In Minnesota, it’s a sign that the open-water fishing season is around the corner.
This year, that might be an especially tight corner.
No such worries in Nebraska.
Walleye egg-collecting is a rite of spring at a number of premier walleye fisheries across Minnesota – a premier walleye-fishing destination. It typically starts soon after ice-out, around the time of the spawn, usually wrapping up a few weeks before the state fishing opener, held annually the second Saturday in May.
But with continued winter weather across the state into April, on top of thick ice on many fisheries showing no signs of diminishing, this prelude to the opener remains up in the (cold) air in Minnesota.
But in a Nebraska, an underrated if not unknown walleye-fishing destination, it’s business as usual. Even with a colder spring by Nebraska standards, walleye egg-collecting kicked off without a hitch Monday, April 2. Sherman Reservoir, Merritt Reservoir and Lake McConaughy were again selected as walleye egg-collection locations, according to a news release from the Nebraska Game and Parks Commission.
Gill netting at night along the dam will capture female walleyes, while an electroshocking boat will collect males, the release said, adding that collecting efforts will take place during the mornings and fertilized eggs will be transferred to Nebraska state fish hatcheries for hatching. All adult walleyes are released back into the waterways, the release said.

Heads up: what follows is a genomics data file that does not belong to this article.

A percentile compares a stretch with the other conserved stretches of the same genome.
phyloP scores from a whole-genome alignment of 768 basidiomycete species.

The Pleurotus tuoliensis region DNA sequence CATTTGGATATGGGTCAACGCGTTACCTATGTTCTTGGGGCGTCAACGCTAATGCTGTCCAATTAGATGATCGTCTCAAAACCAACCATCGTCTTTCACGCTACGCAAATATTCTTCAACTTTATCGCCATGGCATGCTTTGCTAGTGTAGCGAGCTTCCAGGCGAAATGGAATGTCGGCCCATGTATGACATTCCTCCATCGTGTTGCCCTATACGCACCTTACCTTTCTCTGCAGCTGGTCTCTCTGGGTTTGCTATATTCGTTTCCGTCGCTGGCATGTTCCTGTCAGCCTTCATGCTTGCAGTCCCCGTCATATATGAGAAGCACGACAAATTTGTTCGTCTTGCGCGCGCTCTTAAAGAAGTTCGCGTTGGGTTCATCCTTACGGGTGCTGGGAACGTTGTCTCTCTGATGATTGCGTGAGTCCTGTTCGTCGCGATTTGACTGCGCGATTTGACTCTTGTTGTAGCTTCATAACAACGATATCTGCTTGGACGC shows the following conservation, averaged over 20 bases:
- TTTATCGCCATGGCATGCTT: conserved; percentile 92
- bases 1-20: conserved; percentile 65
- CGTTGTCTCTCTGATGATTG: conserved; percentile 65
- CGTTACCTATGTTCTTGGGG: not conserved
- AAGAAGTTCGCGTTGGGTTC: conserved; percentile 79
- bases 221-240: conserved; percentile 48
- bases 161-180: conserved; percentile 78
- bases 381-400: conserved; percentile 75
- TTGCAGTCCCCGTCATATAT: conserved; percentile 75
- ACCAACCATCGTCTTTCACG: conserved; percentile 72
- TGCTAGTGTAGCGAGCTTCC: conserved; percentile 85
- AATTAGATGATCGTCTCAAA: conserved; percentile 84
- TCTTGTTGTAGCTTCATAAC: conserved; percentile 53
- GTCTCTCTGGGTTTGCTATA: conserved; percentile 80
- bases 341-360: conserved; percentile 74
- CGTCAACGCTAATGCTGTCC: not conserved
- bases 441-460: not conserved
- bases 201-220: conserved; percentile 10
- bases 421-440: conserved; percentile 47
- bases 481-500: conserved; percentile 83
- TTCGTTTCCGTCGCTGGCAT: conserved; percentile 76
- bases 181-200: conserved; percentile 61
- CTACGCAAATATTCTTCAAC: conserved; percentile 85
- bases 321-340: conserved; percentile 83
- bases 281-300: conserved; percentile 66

As of April 1, a designated area along the dam at Sherman is closed to bank anglers and boats following sunset; the collection at Sherman started the night of April 2, according to the NGPC. Anglers and boaters are asked to avoid Nebraska Game and Parks boats and nets, the NGPC said in the release. It added that, depending on collection results at Sherman, crews will begin collections at Merritt on or before April 7 and at McConaughy during the week of April 16. Netting will continue until the egg quota has been met, the NGPC said.
Crews should finish work at Sherman by April 6, at Merritt by April 13, and at McConaughy by April 18, depending on netting success and weather, the release said.
The collection goal, so as to meet 2018 walleye stocking requests, is approximately 88 million eggs (700 quarts), and the NGPC is scheduled to stock nearly 31.6 million walleye, ranging in size from fry to 8-inch advanced fingerlings, into public waters across the state.
Two years ago in Minnesota, the DNR collected 4,500 quarts of walleye eggs at 10 operations throughout the state, resulting in 360 million fry for stocking. That year, egg collecting wrapped up April 29 – 15 days before the opener.
That could be considerably later this year, for an opener that comes two days earlier than in 2016. Nebraska, also experiencing a cool spring, has no official opener – or walleye closure: Hook-and-line fishing for walleyes and most other species is allowed year-round throughout the state, except as noted/posted.